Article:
Murray marks return to Grand Slam gauntlet with captivating comeback

 - Alex Sharp

The 2012 US Open champion managed to battle back from two sets down for an Open Era record 10th time at Flushing Meadows.

Andy Murray fist pumping after a victory.©Corinne Dubreuil/FFT

“Never. Ever. Give. Up”

A simple statement on Andy Murray’s Instagram on Tuesday, which perfectly encapsulates his trophy laden career.

The three-time Grand Slam champion has pretty much done it all, with Olympic medals and Davis Cup glory to his name.

However, the 33-year-old is still clambering from corner to corner, chasing everything, fiercely fighting for every single point as if he had an empty trophy cabinet.

Like a boxing fan

The Scot burst back into Grand Slam action, staging an astonishing 4-6 4-6 7-6 (5) 7-6 (4) 6-4 comeback against world No.49 Yoshihito Nishioka in the US Open first round.

Two sets and a break down, eventually match point down, it didn’t matter. Murray, a boxing fan, rose from the canvas once again.

“It was a pretty special one to get through really, because I didn't play my best,” declared a relived Murray, who last played a Grand Slam singles match at Australian Open 2019. “No one there watching. It was a long match, five-setter, first one I played in a long time. Great effort to get through.”

Murray, a member of the much-heralded ‘Big Four’, relishes the physical and mental exertions of the Grand Slam gauntlet.

So much so that the former world No.1 achieved an Open Era record 10th triumph from a two-sets deficit.

But where does the valiant victory over Nishioka rank in those ten gruelling battles?

"I'm proud of that"

“In terms of the effort and work and everything that's gone into getting to this point, for sure it's the hardest, the whole journey,” Murray told reporters.

“The match itself, physically I felt for sure worse in matches, and I probably had better comebacks. But I don't remember loads about the match to be honest.

“I mean, very close to going out but kept coming back, yeah, kept fighting, so... I'm proud of that.”

Murray mentions his “journey,” an arduous wrestle with his body. His past three seasons have been pretty much punctuated by surgeries (including hip resurfacing), rigorous rehab and then the comeback trail back to the upper echelons of men’s tennis.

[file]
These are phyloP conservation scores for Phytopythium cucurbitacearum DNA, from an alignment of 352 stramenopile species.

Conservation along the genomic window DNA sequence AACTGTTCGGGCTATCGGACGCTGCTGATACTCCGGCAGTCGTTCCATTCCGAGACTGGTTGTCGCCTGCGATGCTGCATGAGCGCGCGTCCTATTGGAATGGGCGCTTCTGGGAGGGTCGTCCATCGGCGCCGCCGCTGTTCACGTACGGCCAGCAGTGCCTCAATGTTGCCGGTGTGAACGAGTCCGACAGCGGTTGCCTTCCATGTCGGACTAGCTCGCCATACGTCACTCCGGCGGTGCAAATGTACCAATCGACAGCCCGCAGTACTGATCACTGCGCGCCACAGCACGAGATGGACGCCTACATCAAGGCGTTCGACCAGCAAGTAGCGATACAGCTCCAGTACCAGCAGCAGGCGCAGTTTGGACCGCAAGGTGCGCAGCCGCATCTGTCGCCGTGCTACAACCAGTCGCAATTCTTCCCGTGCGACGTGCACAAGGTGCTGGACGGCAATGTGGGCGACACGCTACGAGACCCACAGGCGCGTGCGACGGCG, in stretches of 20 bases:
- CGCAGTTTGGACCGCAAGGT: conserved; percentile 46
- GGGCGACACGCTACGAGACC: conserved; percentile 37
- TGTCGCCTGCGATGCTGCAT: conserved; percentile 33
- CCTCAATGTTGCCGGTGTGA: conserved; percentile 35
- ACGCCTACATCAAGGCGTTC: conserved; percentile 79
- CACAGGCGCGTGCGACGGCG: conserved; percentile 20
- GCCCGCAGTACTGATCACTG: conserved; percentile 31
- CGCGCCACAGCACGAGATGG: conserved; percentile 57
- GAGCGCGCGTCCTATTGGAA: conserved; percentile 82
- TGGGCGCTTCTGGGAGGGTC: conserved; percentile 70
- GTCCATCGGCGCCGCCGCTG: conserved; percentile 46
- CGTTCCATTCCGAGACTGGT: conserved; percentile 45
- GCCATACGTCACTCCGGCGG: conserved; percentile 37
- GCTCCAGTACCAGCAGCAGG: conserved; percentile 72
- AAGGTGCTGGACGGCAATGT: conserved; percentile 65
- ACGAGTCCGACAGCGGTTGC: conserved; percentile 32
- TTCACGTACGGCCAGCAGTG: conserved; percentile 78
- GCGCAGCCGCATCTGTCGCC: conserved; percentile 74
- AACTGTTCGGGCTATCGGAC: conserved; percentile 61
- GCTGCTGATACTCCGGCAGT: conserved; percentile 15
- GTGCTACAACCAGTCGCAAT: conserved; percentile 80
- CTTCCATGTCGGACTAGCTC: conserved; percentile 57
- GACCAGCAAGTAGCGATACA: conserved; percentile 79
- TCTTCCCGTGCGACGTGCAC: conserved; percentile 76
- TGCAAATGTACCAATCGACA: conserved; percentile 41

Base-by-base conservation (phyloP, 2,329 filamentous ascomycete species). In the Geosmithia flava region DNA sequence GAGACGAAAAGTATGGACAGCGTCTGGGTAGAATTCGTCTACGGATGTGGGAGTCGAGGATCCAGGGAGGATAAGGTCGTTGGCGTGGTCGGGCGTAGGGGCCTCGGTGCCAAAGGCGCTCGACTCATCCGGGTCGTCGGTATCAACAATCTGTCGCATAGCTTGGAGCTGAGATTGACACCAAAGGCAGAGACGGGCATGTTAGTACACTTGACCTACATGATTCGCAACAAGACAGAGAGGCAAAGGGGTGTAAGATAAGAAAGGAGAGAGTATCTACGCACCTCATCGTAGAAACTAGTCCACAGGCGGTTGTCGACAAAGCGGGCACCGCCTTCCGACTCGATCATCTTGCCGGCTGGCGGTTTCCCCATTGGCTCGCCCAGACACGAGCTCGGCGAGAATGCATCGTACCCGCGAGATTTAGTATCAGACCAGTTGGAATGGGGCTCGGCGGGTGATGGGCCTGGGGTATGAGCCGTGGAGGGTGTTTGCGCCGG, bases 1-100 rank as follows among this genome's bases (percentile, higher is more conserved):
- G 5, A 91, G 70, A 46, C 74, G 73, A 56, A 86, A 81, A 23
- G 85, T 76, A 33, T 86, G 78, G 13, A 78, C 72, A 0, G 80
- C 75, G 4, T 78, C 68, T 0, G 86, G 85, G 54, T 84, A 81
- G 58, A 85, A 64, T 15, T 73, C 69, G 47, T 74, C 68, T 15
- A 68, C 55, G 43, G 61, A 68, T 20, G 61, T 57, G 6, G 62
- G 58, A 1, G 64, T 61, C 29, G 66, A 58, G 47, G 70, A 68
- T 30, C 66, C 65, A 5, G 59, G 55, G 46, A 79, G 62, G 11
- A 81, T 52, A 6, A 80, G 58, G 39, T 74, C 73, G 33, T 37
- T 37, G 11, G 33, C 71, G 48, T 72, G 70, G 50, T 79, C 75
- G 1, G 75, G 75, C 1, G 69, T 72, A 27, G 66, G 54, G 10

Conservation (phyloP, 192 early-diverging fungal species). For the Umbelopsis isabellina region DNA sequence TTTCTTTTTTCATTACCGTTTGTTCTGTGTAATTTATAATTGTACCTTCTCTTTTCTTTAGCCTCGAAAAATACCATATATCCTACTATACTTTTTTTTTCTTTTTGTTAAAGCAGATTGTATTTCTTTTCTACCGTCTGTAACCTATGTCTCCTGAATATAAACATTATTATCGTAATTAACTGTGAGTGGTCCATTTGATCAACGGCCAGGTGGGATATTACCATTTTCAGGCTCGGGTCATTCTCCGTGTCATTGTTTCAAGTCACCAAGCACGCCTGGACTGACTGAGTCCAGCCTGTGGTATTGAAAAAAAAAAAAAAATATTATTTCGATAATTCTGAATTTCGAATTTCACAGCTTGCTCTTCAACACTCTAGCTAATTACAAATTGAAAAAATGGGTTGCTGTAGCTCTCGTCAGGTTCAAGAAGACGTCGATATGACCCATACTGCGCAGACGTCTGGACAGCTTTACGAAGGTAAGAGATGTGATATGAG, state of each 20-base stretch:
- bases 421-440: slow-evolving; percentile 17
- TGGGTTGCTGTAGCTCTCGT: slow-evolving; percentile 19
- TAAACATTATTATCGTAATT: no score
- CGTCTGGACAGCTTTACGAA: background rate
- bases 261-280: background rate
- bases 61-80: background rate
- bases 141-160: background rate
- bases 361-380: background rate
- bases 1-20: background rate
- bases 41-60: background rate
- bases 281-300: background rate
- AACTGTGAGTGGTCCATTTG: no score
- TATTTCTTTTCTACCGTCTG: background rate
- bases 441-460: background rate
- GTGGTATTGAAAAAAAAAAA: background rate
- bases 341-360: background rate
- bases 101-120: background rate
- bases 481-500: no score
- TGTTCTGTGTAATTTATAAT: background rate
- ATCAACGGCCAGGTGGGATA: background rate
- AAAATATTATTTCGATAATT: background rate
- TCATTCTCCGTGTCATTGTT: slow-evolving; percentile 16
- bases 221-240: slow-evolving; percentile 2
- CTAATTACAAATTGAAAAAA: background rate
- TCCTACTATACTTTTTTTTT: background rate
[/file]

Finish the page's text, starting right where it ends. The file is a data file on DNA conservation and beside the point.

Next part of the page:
In the midst of that severely testing time, Murray thought his career was coming to a painful conclusion after Australian Open 2019.

Standing ovation

Rewind to Melbourne last year and Murray received a standing ovation following a pulsating five-set thriller, losing to Roberto Bautista Agut. In tears in his pre-tournament press conference, Murray sensed it was his last tournament, but gave a ‘final’ gutsy display.

On Tuesday on Arthur Ashe Stadium, there were flashbacks to that raucous night in Melbourne. Murray looked disjointed in the opening two sets, before hauling himself back into contention with inspiring play, a collection of defiant roars booming around the empty stands.

Every duel still means so much to Murray, cherishing every chance to play back at the elite level.

“I think I was pretty emotional straight after the match finished,” admitted the 2012 US Open champion.

Murray’s journey back to the summit continues

“When I got back to the locker room, looked at my phone, see the messages from family and friends, the team and stuff. They're the people that have kind of seen me go through everything, been there, seen the tough times. I don't know how many of us actually believed I'd be back kind of winning matches like that.

“Today's win meant a lot, a lot's gone into it.

Murray’s journey back to the summit continues in New York on Thursday. He’ll need to recover from four hours and 38 minutes on court to feel replenished to take on 15th seed and Next Gen prodigy Felix Auger-Aliassime.